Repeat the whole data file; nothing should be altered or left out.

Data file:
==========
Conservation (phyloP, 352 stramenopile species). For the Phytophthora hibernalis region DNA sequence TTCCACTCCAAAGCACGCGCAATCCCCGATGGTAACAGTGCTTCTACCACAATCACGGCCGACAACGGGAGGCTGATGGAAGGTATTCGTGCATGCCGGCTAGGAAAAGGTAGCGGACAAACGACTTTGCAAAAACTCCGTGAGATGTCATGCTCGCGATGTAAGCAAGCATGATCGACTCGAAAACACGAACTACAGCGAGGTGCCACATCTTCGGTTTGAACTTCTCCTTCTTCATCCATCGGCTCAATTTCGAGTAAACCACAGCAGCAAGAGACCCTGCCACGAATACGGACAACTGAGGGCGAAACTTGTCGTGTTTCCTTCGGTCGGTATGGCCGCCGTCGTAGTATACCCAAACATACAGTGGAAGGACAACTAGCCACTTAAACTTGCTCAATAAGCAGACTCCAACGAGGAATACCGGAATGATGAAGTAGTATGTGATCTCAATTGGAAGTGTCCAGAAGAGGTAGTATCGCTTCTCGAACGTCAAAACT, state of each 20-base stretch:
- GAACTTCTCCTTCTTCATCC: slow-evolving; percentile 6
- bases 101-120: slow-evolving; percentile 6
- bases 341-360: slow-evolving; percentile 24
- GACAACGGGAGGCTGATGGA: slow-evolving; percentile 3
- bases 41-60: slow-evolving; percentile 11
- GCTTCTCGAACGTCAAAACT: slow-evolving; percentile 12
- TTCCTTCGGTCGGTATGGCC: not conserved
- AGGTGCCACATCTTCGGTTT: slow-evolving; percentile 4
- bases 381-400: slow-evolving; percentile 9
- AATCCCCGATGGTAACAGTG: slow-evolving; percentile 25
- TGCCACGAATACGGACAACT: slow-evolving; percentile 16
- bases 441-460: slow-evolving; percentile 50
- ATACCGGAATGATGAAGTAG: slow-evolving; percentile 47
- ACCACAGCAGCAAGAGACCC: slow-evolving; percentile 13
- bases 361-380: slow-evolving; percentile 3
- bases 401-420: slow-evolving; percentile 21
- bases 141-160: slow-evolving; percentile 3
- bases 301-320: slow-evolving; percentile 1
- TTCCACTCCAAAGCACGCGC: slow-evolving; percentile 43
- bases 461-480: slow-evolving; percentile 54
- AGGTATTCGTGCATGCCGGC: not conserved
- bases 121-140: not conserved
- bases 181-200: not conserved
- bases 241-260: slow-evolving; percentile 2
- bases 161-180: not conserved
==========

Conservation (phyloP, 352 stramenopile species). For the Phytophthora hibernalis region DNA sequence TTCCACTCCAAAGCACGCGCAATCCCCGATGGTAACAGTGCTTCTACCACAATCACGGCCGACAACGGGAGGCTGATGGAAGGTATTCGTGCATGCCGGCTAGGAAAAGGTAGCGGACAAACGACTTTGCAAAAACTCCGTGAGATGTCATGCTCGCGATGTAAGCAAGCATGATCGACTCGAAAACACGAACTACAGCGAGGTGCCACATCTTCGGTTTGAACTTCTCCTTCTTCATCCATCGGCTCAATTTCGAGTAAACCACAGCAGCAAGAGACCCTGCCACGAATACGGACAACTGAGGGCGAAACTTGTCGTGTTTCCTTCGGTCGGTATGGCCGCCGTCGTAGTATACCCAAACATACAGTGGAAGGACAACTAGCCACTTAAACTTGCTCAATAAGCAGACTCCAACGAGGAATACCGGAATGATGAAGTAGTATGTGATCTCAATTGGAAGTGTCCAGAAGAGGTAGTATCGCTTCTCGAACGTCAAAACT, state of each 20-base stretch:
- GAACTTCTCCTTCTTCATCC: slow-evolving; percentile 6
- bases 101-120: slow-evolving; percentile 6
- bases 341-360: slow-evolving; percentile 24
- GACAACGGGAGGCTGATGGA: slow-evolving; percentile 3
- bases 41-60: slow-evolving; percentile 11
- GCTTCTCGAACGTCAAAACT: slow-evolving; percentile 12
- TTCCTTCGGTCGGTATGGCC: not conserved
- AGGTGCCACATCTTCGGTTT: slow-evolving; percentile 4
- bases 381-400: slow-evolving; percentile 9
- AATCCCCGATGGTAACAGTG: slow-evolving; percentile 25
- TGCCACGAATACGGACAACT: slow-evolving; percentile 16
- bases 441-460: slow-evolving; percentile 50
- ATACCGGAATGATGAAGTAG: slow-evolving; percentile 47
- ACCACAGCAGCAAGAGACCC: slow-evolving; percentile 13
- bases 361-380: slow-evolving; percentile 3
- bases 401-420: slow-evolving; percentile 21
- bases 141-160: slow-evolving; percentile 3
- bases 301-320: slow-evolving; percentile 1
- TTCCACTCCAAAGCACGCGC: slow-evolving; percentile 43
- bases 461-480: slow-evolving; percentile 54
- AGGTATTCGTGCATGCCGGC: not conserved
- bases 121-140: not conserved
- bases 181-200: not conserved
- bases 241-260: slow-evolving; percentile 2
- bases 161-180: not conserved